Archives for the month of: January, 2012

Donna Louise here supervising the loading of the car. Each piece of luggage contains a tracking device perfected by Mikey, who, though paranoid, knows his security devices. He built these after I told him about my friends who’d lost their bags on direct flights.

“These babies will protect your luggage, Donna Louise.”

One friend flew non-stop from Kansas City to Las Vegas. His checked suitcase didn’t make it. The airline never found it.

Another friend checked her husband’s cremains (IMHO a yucky word for “ashes”) because TSA, the step-children of the Uber-men (Homeland Security), told her she couldn’t carry them onboard.

She found her checked bag and, against her better judgment, packed the urn. When she arrived in Denver, she took her bags and went to the hotel. She opened her suitcase and no cremains, only an impression of the urn on her underwear. The airline never found her husband’s ashes.

Mikey suggested the government’s running experiments on building humans from ashes and agents stole them. Apparently he’d watched a program on the Sci-Fi network about the undercover operation.

If I lose my luggage within 2,000 miles of my location, I press the alarm button and an earsplitting squeal commences and won’t stop until I push the button again.

“But, Mikey, what happens if I push the button and the bag is somewhere far away. Won’t that cause confusion?”

“Sure, you want to disorient them. They used that on Noriega in Panama to drive him out of hiding. If it goes on long enough, the sound will make them confess to their crimes, but that’s the wage of their sin.”

That’s the point where Mikey gets a little scary with “avenging god” thing. I usually excuse myself and go back across the street to my little piece of paranoia-free space. Bless Mikey’s heart.

In a few hours we’ll touch down at Mitchell International Airport—now there’s a story. In 1926 General Mitchell stepped on the U.S. Navy’s last nerve by claiming the superiority of an air force. When they didn’t listen he accused the administration of neglecting the people’s welfare. Court-martialed and found guilty, he resigned and took his campaign to the people. The traditional military forces didn’t think airplanes would help that much. Wrong!

As Mama always said, “Asylums are filled with visionaries and the mentally ill because people can’t tell the difference between the two.” So far I’ve managed to remain free.

Donna Louise here examining my plane ticket for my first class flight to Milwaukee. I’ve never flown first class before, now I’ll see why people spend all that money for wider seats, more leg room, and all the booze you can drink. Better be a lot of all that to justify the expense. Maybe the flight attendants are nicer.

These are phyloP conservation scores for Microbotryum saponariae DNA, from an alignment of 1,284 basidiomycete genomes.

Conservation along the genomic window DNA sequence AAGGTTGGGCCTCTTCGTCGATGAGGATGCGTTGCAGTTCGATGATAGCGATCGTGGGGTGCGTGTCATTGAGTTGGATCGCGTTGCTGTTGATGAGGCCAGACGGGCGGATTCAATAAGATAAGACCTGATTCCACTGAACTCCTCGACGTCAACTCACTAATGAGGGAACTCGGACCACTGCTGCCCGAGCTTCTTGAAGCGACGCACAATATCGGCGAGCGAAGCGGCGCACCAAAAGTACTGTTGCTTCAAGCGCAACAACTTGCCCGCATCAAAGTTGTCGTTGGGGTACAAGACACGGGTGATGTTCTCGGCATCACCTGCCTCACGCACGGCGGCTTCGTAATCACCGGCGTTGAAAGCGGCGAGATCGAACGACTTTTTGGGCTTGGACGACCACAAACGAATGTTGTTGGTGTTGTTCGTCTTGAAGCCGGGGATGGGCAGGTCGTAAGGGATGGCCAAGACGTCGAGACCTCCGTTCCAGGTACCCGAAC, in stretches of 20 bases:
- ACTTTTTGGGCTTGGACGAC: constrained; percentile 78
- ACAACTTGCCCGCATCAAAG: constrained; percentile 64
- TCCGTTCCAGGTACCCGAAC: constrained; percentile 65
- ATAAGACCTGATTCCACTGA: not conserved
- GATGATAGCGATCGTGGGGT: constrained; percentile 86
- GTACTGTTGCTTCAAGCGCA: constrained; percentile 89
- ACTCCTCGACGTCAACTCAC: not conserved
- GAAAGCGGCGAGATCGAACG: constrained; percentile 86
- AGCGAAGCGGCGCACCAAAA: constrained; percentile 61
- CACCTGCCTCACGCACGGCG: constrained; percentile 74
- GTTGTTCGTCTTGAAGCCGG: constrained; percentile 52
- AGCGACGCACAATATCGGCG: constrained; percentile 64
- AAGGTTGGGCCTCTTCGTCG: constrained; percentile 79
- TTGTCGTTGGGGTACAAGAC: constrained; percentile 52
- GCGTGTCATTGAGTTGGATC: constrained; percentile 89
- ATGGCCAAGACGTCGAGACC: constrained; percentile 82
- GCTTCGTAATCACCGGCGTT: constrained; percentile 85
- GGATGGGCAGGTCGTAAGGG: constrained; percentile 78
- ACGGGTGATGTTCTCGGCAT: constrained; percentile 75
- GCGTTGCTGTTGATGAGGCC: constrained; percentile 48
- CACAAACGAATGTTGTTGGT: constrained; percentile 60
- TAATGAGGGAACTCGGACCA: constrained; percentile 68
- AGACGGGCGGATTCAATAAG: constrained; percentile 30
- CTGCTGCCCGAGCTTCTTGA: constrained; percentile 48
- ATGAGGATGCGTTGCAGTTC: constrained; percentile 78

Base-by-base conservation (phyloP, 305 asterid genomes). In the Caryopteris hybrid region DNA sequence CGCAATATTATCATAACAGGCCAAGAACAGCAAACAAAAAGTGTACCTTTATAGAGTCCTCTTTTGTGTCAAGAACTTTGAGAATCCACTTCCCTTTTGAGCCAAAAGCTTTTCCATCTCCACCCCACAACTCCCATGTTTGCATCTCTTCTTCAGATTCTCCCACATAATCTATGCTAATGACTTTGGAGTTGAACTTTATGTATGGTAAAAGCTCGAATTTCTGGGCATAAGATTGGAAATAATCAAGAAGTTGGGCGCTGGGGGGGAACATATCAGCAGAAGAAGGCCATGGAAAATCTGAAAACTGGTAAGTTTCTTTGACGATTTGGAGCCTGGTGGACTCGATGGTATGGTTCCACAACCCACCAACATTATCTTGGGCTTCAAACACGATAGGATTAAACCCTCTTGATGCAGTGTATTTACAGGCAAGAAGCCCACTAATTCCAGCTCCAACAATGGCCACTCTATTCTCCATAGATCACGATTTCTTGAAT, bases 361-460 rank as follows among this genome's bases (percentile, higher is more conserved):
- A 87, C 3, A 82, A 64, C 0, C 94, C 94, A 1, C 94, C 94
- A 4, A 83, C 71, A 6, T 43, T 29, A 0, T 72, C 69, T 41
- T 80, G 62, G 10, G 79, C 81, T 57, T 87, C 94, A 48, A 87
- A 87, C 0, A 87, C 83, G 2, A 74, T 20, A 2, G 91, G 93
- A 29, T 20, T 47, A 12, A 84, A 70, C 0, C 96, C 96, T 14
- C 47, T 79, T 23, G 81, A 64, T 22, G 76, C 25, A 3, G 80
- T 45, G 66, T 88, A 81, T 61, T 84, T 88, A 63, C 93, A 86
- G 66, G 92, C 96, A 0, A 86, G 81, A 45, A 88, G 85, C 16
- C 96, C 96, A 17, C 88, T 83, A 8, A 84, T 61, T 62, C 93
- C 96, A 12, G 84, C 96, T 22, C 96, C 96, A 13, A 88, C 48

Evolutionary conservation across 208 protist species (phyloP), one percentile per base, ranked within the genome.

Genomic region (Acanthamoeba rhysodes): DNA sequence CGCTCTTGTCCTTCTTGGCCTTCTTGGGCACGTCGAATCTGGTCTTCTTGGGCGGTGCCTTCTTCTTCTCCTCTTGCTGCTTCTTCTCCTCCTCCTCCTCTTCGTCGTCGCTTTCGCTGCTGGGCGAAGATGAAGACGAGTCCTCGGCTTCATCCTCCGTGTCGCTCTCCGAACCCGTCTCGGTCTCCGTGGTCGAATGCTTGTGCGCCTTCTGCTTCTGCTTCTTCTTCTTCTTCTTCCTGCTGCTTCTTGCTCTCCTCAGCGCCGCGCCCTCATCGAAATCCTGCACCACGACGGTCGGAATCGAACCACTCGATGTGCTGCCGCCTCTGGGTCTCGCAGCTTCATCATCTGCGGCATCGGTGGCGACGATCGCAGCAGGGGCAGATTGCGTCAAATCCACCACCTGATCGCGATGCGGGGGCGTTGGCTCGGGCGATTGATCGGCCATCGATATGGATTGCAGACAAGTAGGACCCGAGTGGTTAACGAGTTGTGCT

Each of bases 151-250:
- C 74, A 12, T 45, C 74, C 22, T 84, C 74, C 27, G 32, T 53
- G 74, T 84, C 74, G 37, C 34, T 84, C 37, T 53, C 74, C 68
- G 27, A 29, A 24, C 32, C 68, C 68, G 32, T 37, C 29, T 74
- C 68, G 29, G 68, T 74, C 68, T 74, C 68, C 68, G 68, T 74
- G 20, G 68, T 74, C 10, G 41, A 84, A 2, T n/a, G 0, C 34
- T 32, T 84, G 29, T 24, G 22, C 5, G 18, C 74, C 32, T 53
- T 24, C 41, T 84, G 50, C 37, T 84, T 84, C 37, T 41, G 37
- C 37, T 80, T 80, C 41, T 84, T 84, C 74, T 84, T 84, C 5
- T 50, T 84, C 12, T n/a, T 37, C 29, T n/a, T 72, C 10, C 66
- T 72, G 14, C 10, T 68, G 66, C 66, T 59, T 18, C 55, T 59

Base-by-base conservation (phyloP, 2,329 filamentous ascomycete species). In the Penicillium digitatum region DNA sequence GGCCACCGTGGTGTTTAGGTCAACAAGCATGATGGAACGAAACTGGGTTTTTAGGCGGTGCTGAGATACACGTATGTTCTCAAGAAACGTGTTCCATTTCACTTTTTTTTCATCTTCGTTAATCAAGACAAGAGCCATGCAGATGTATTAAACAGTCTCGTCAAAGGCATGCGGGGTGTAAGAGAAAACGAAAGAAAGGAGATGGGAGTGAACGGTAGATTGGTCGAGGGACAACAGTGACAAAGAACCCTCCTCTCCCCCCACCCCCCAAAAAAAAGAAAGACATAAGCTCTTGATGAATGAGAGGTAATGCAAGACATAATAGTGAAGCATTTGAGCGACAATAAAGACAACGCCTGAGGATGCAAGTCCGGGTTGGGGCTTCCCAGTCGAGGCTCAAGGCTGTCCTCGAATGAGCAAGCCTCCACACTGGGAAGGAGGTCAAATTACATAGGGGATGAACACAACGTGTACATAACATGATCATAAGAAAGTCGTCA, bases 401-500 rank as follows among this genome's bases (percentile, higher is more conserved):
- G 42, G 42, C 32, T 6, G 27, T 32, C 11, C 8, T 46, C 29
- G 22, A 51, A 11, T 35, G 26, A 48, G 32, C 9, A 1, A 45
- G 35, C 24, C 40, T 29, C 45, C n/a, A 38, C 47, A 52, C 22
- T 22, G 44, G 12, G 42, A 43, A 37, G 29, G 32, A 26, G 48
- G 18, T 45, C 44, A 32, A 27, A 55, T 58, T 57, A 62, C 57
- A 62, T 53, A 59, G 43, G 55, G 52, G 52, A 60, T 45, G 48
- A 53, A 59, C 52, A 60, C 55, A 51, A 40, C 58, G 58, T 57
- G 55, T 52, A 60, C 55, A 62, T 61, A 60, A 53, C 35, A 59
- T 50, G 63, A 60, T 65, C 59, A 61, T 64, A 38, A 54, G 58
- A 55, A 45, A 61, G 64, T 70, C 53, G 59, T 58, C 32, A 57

The letter that accompanied the ticket promised me a driver who’d meet Guthrie and me at the airport and take us to the hotel. Thank goodness, I didn’t want to wear Guthrie out with lifting and carrying.

We leave tomorrow morning at 11. I insist on being at the airport two hours before flight time because of my air travel karma. That extra time allows me enough time to clear security and settle down before flying off into the yellow, blue yonder. OMG, I’ve got yellow on the brain—wide, blue yonder.

I’m packed and ready. I’m taking everything I could possibly need.

Guthrie looked at the stuff scattered around the bedroom. “Why are you taking toilet paper? Milwaukee is a major American city with all the conveniences.”

“I like this particular brand and always take two rolls. Yes, I know Milwaukee’s a big city, but I want all this. Honestly, it’s all about my wants since I need very little.”

My list of “must see” things includes the “flying art museum” with the roof that raises a lowers like wings. I’ll go see the art while I’m there.

The home of one of Wisconsin’s famous folk artists is located in the White Fish Bay neighborhood and her art hangs in the trees and sits in the yard. You can’t go on the property, but you can see a lot from the road according to the guidebook.

The pageant starts Wednesday with a welcome lunch at the famous Duck & Dog Restaurant, four-stars according to some sources. The dining room looks out over Lake Michigan. They serve duck prepared in a variety of ways. I don’t think they use any dog meat. I didn’t see it on the menu.

Guthrie will come with me wherever I go. We have developed hand signals to use if we can’t communicate verbally.

Today I have appointments for a hair cut, a manicure and pedicure, and a facial. I made Guthrie join me. Monica, here we come for our facials. Work your magic.